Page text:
Caracas in three dimensions / Caracas en tres dimensiones

How do you cram four million people in a tiny valley? The answer lies in the vertical dimension. Caracas, the capital city of Venezuela, grows vertically.

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A view from Torre Andres Bello of some iconic Caracas Towers

Torre Capriles, Torre Phelps y Edificio Polar, Plaza Venezuela, Caracas (October 1991).

(English text follows below) Cómo se acomodan cuatro millones de habitantes en un valle estrecho de venticinco kilómetros de largo y once de ancho? La respuesta está en la tercera dimensión. La verticalidad de Caracas pasa desapercibida por sus habitantes, por ser parte de su cotidianidad. Pero todo visitante de la capital de Venezuela, nacional o extranjero, se percata de la preponderancia del edificio y de la torre como la solución natural al problema de espacio. Las edificaciones crecen hacia el cielo, cinco, diez, veinte pisos. Casas y casitas se adueñan de las colinas del valle y se erigen sobre terrenos impensables.  Los caraqueños viven y trabajan en las alturas. Una montaña de dos mil cien metros de alto permanece relativamente a salvo de la acción humana, pero por cuánto tiempo más?. El Avila es testigo, silencioso e impávido, del crecimiento desbordado de la ciudad *

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How do you cram 4 million people in a tiny valley,15 miles long and 7 miles wide? The answer lies in the third dimension. Caracas’ love for vertical spaces is not noticed by its inhabitants, because that love is part of their day-to-day. But every visitor to Venezuela’s capital, from abroad or otherwise, will quickly realize that buildings and towers became the solution for the problem of lack of space.  Constructions of five, ten or twenty floors high are just the norm. Houses, big and small, take over hills and are erected on difficult, steep terrain. “Caraqueños” live and work up in the heights. A 6500 ft mountain remains relatively intact from human invasion, but for how much longer?  The Avila mountain serves as an impassive witness of the uncontrolled city sprouting *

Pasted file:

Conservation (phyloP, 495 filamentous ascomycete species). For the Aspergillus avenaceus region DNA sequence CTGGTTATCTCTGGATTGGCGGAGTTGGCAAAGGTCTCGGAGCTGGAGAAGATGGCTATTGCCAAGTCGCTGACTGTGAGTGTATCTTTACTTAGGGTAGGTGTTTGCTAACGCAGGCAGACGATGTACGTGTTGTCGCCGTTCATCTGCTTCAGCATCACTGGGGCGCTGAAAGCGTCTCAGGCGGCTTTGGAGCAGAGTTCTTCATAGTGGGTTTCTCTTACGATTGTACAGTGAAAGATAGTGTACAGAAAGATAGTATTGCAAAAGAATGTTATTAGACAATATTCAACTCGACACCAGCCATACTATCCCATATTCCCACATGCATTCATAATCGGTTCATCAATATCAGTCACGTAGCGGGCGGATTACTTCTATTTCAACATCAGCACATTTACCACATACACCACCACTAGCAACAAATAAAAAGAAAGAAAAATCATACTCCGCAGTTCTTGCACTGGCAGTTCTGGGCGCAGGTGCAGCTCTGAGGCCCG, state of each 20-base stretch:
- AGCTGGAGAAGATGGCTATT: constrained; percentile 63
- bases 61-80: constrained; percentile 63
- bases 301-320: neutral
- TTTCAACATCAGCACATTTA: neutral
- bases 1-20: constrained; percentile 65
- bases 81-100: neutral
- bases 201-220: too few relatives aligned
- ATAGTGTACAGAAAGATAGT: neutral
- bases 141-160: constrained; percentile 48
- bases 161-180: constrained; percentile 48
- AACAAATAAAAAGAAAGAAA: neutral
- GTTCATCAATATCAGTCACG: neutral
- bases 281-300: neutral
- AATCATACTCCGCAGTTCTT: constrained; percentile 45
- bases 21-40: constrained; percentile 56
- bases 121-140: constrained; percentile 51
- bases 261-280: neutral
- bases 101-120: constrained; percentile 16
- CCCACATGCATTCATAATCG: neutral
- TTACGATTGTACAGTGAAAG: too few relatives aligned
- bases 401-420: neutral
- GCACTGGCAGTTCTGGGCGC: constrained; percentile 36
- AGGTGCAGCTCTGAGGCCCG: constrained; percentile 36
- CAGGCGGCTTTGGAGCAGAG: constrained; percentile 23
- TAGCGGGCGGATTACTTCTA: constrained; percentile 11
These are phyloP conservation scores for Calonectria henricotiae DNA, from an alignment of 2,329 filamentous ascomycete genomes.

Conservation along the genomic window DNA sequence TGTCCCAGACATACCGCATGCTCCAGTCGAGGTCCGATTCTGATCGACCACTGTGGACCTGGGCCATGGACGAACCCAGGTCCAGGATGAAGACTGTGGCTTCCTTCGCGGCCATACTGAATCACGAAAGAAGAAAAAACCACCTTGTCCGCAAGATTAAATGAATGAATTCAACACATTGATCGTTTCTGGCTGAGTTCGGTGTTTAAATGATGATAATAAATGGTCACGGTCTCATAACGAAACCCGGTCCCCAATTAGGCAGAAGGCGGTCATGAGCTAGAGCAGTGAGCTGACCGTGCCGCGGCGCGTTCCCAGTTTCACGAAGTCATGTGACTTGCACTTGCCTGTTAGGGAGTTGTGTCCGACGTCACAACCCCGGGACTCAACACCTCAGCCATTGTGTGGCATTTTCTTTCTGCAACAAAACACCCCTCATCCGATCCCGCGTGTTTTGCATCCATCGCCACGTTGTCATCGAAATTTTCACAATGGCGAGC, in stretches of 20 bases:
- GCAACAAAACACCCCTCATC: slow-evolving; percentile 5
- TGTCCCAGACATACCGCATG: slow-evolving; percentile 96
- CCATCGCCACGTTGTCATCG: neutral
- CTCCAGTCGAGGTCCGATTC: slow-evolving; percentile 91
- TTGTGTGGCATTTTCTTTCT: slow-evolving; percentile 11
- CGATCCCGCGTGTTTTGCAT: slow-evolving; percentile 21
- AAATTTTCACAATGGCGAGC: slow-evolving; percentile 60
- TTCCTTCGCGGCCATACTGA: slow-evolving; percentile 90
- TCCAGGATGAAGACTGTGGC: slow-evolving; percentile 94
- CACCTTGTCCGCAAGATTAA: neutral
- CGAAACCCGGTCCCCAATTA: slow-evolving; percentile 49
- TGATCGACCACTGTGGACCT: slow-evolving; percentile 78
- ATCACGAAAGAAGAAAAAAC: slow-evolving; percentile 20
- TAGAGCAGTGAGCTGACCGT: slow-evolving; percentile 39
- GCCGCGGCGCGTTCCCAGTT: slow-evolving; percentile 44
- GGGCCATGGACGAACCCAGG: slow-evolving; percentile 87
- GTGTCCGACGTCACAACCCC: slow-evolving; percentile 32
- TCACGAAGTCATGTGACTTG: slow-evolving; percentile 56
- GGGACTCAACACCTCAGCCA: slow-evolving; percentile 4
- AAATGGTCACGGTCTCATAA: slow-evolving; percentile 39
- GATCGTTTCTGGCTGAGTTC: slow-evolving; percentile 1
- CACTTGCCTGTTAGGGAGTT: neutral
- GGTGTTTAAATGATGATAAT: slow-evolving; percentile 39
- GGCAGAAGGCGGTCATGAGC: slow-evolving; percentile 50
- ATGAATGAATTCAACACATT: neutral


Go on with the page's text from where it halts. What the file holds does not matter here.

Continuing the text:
A view from Torre Andres Bello of some iconic Caracas Towers

Author: Constantino

A Chemical Engineer born and raised in Caracas, Venezuela. He has worked for the oil refining industry in threes countries under different capacities. With photography and writing as hobbies, he has traveled the world (and has still to settle somewhere). Loves movies, Latin Jazz, black coffee and red wine... Kampai!

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